Counterpoint SA-100 power amplifier Postscript: A New Sample
Shortly after my review hit Santa Fe, Tom Norton called to say that he'd arranged for Counterpoint to send along another SA-100; evidently, the amp I heard was one of the first hundred off the line, and Counterpoint's John Fermin felt that it might not represent a typical SA-100 as well as a current unit. The new amp arrived a few days later, but just as I was about to listen to it after a few days' burn-in, TJN called back, telling me that Counterpoint had sent it with the wrong input 6DJ8s, and that the new tubes were en route. But didn't Counterpoint subject these tubes to a couple hundred hours of measurements and listening tests, as they said they did in the manual? Why hadn't they found out they had the wrong tubes then? No matter; the new tubes arrived a couple of days later, and after swapping them out and letting the amp cook for a week, I sat down to listen. At my request, the original SA-100 I had sent back to Santa Fe for measurements was returned to me, in order to compare it with the new version.
The new Yugoslavian tubes definitely looked different from the Chinese 6DJ8s in the original amp. They looked identical to the tubes that came in the second SA-100, but I switched them out anyway for my listening. The new amp appeared to be identical in circuitry and parts to the original SA-100, with one curious exception: on the original amp, the ground lugs of the input RCA jacks were taken to circuit ground via insulated solid-core wire directly to the pc board below, while the second SA-100 took a different route to ground, winding between components across the board toward the middle and finally terminating at a different location. As far as any operating differences went, the new amp was slightly more sensitive than the first, although this could have been due to many factors other than the change in input tubes. The levels for the two amps were matched using a digital multimeter at the speaker terminals, with track one of the Stereophile Test CD serving as a –20dB, 1kHz reference tone.
To start things off, I listened to the original SA-100 playing JA's recording of Anna Maria Stanczyk's piano on the Test CD. For about a minute. Then I switched to the new Counterpoint, and it was immediately obvious that something was very, very wrong with the first amp. But was there something very, very right with the second?
The new SA-100 sounded clearly better than the original, virtually across the board. That's not to say it was a great amp, though; there were still traces of the grain and indistinct imaging and soundstaging I heard with the first amp, although to a much smaller degree than before. What was once an intensely irritating halo of hash surrounding each note was now simply a bit of grain no worse than, say, the original Adcom GFA-555. Which wasn't great news, but at least a step in the right direction.
The bass was leagues better, however. No longer did it disembody the bassline from the rest of the music; firmed-up and drier, it sounded quicker and cleaner than SA#1. The midrange, too, was much improved, cleaned up almost to the point of reticence. While SA#1 spat vocals and instruments like sax and piano at my face in disgust, SA#2 presented the midrange with more finesse and much less edginess. The difference in midrange presentation was, aside from the large reduction in audible distortion, the most noticeable improvement in the newer Counterpoint. Again, though, it should be noted that these improvements are relative to SA#1; the midrange of SA#2 was considerably more veiled than the Muse Model One Hundred, and just slightly less musical than the less-expensive Adcom GFA-555 II. Again, it was a huge step up from SA#1, but still short of the mark set by not only the Muse but the Adcom as well.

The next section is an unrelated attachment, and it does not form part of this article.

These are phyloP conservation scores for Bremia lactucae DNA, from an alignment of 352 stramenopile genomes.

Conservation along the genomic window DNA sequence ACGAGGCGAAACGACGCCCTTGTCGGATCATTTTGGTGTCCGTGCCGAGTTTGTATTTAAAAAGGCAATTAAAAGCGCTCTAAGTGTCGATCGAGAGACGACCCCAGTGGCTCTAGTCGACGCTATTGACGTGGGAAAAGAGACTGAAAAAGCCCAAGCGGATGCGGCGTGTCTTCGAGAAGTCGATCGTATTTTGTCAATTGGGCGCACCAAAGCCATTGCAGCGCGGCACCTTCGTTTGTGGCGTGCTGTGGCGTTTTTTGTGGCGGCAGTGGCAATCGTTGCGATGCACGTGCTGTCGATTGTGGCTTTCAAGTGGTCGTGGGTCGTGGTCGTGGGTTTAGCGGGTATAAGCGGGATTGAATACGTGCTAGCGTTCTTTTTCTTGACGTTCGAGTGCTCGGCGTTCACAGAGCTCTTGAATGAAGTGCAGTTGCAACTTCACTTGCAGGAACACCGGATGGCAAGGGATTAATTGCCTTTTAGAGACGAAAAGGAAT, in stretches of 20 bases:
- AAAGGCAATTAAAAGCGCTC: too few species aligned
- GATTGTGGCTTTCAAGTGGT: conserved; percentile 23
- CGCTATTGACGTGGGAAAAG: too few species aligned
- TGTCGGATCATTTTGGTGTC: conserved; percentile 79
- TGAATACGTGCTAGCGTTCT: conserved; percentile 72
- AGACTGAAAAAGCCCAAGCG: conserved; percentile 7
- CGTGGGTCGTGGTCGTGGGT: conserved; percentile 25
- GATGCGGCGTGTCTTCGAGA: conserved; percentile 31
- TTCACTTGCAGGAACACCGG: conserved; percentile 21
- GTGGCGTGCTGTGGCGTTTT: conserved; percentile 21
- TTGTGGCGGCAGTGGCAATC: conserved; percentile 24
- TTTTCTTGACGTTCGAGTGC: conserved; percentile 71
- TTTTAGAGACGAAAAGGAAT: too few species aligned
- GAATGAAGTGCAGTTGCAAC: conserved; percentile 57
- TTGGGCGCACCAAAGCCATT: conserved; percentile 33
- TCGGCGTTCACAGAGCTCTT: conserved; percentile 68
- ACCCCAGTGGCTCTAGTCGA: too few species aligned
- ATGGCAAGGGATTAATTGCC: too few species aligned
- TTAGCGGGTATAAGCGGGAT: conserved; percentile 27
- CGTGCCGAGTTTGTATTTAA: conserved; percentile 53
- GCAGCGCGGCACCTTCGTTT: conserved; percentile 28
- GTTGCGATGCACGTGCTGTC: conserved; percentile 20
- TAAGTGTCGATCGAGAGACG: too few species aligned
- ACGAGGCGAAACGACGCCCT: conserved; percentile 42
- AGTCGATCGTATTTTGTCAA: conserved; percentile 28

The highs were listenable, but still carried a tiny bit of the glaze I heard from SA#1. Cymbals were much, much smoother, but never came alive as they had with either the Muse or the VTL Tiny Triodes. Whether it was due to the reduction in distortion or some other aspect of the new tubes' influence on the overall circuit, SA#2 had a more laid-back presentation through the highs than its predecessor. Definitely more musical, but not really all that involving on my Angeluses.
I'll tell you what, though: I could and did listen to SA#2 for hours, enjoying old favorites and new raves alike with nary a complaint, while I couldn't even listen once to Elvis's Sun Sessions on SA#1. And I can listen to The King on wheezing truck-stop Rockolas without thinking about anything but how good that chicken-fried steak feels in my belly; that's how bad SA#1 was, and how much better the second amp sounded.
So is the current Counterpoint SA-100 a contender? I'd have to say that, even with the large improvements wrought by the Yugo 6DJ8s, no. Not with the Muse Model One Hundred available at exactly the same price. The Muse betters the Counterpoint in every area, and not by a small margin. The Muse 100 is by far the most musical solid-state amp I've heard anywhere near its price range, and the Counterpoint just couldn't begin to compete in my system in the areas of musical involvement, dynamics, and freedom from grain and coloration. If the Muse sold for twice what the Counterpoint goes for, I might be tempted to recommend the SA-100. After all, it's really no worse than most of the other $1200 solid-state amps I've heard, and in some areas it's quite competitive. But the Muse Model One Hundred doesn't cost twice as much; at the same price as the SA-100, it's a stunner, without equal until you get up into the high two-thousands, low threes. And that's why the Counterpoint doesn't get the nod. I would suggest, however, that current SA-100 owners check their input tubes. If your 6DJ8s are the older Chinese versions, replace them with the new Yugos ASAP.—Corey Greenberg